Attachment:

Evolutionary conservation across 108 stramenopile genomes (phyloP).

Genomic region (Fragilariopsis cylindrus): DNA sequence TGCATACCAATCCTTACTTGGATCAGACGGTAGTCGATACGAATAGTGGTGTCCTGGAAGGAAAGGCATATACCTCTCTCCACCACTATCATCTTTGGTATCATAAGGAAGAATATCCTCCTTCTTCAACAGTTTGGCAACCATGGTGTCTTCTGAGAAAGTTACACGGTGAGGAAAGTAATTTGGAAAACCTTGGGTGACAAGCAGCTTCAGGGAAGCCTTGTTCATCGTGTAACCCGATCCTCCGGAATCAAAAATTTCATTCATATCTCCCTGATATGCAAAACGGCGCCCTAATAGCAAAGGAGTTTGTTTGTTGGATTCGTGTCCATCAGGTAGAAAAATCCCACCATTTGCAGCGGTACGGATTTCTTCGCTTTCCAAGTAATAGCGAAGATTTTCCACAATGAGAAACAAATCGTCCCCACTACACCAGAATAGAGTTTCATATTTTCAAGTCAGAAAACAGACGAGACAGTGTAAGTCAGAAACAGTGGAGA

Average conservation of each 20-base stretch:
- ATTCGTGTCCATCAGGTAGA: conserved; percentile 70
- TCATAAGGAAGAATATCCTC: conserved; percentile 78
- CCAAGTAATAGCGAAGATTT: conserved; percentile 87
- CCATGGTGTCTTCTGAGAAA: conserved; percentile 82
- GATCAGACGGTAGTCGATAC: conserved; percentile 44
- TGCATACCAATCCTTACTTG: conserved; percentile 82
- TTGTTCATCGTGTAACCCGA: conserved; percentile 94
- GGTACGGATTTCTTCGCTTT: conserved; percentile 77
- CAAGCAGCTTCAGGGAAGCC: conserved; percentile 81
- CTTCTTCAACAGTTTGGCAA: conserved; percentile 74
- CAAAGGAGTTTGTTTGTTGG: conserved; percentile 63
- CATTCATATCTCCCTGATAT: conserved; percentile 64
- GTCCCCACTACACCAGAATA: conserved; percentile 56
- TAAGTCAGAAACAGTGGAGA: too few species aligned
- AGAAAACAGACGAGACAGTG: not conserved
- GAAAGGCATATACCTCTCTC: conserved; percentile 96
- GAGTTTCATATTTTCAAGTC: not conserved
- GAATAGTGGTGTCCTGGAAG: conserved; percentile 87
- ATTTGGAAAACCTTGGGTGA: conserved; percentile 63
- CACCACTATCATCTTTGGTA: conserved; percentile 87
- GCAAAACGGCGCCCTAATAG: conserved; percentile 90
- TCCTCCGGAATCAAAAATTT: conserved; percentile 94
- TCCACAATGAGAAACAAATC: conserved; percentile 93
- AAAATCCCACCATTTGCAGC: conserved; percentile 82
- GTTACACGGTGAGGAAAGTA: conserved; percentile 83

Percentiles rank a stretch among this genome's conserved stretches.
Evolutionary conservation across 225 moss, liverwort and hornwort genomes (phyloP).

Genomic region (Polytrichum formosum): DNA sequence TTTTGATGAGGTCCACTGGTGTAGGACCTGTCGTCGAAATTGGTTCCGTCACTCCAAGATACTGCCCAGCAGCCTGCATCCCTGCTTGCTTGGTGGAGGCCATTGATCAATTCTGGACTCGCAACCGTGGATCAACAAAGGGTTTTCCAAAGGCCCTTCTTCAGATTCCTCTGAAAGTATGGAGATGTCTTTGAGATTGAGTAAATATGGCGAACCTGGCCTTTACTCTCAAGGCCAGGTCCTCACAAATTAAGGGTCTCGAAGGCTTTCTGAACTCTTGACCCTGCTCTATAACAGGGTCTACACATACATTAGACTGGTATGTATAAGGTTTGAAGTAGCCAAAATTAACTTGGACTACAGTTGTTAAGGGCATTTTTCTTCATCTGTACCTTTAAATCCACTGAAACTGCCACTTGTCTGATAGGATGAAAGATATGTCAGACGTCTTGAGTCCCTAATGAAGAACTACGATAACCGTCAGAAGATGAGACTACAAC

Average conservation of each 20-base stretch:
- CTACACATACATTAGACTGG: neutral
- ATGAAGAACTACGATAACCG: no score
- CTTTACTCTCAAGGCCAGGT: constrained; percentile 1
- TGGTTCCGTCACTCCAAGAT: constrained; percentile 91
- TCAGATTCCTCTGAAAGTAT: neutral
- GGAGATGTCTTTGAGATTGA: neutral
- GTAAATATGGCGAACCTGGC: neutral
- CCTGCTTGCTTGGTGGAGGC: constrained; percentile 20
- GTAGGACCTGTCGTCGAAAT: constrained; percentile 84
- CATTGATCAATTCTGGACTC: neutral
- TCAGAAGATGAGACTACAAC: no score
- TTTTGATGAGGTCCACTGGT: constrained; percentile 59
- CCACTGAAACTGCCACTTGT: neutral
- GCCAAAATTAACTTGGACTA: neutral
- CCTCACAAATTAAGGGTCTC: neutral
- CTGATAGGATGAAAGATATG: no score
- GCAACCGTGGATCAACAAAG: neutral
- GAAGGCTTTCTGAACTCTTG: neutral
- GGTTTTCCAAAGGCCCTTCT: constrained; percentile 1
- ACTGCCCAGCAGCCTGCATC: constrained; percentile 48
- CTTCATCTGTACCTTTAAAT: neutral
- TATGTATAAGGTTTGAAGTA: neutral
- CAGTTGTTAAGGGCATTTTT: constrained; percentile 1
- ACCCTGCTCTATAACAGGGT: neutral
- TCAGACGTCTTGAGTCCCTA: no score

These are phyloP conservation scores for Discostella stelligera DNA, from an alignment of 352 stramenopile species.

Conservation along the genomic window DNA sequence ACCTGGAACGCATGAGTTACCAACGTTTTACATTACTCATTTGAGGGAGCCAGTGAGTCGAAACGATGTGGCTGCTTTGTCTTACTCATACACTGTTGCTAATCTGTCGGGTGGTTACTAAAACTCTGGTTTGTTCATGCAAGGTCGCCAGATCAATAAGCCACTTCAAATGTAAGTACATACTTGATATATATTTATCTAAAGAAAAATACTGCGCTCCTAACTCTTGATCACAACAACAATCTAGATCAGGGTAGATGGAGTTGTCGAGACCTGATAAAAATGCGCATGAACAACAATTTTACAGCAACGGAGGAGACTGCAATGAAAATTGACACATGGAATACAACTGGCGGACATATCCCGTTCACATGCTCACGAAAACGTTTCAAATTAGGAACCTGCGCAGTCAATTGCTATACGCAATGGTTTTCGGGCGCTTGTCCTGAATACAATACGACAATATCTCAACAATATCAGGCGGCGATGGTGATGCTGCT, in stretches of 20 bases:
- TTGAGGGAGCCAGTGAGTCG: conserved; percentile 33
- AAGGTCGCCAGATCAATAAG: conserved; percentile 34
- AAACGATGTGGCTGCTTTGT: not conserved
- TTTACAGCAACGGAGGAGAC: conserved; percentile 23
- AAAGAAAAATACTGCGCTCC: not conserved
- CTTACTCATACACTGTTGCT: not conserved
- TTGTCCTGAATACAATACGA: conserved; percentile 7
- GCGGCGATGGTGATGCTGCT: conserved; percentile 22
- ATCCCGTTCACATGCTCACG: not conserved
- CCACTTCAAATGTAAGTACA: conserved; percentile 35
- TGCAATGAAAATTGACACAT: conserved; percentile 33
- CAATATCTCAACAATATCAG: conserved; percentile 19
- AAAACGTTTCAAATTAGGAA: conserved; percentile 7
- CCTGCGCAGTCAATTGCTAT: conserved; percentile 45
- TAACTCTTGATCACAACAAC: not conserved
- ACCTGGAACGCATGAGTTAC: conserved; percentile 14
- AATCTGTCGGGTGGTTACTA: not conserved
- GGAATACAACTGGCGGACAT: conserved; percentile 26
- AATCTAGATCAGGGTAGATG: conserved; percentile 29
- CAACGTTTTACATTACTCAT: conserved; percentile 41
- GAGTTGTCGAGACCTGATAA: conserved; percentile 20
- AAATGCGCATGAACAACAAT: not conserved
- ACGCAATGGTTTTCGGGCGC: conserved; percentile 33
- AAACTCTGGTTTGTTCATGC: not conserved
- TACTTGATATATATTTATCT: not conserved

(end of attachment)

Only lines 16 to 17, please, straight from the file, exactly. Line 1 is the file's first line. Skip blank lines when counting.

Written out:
- GTCCCCACTACACCAGAATA: conserved; percentile 56
- TAAGTCAGAAACAGTGGAGA: too few species aligned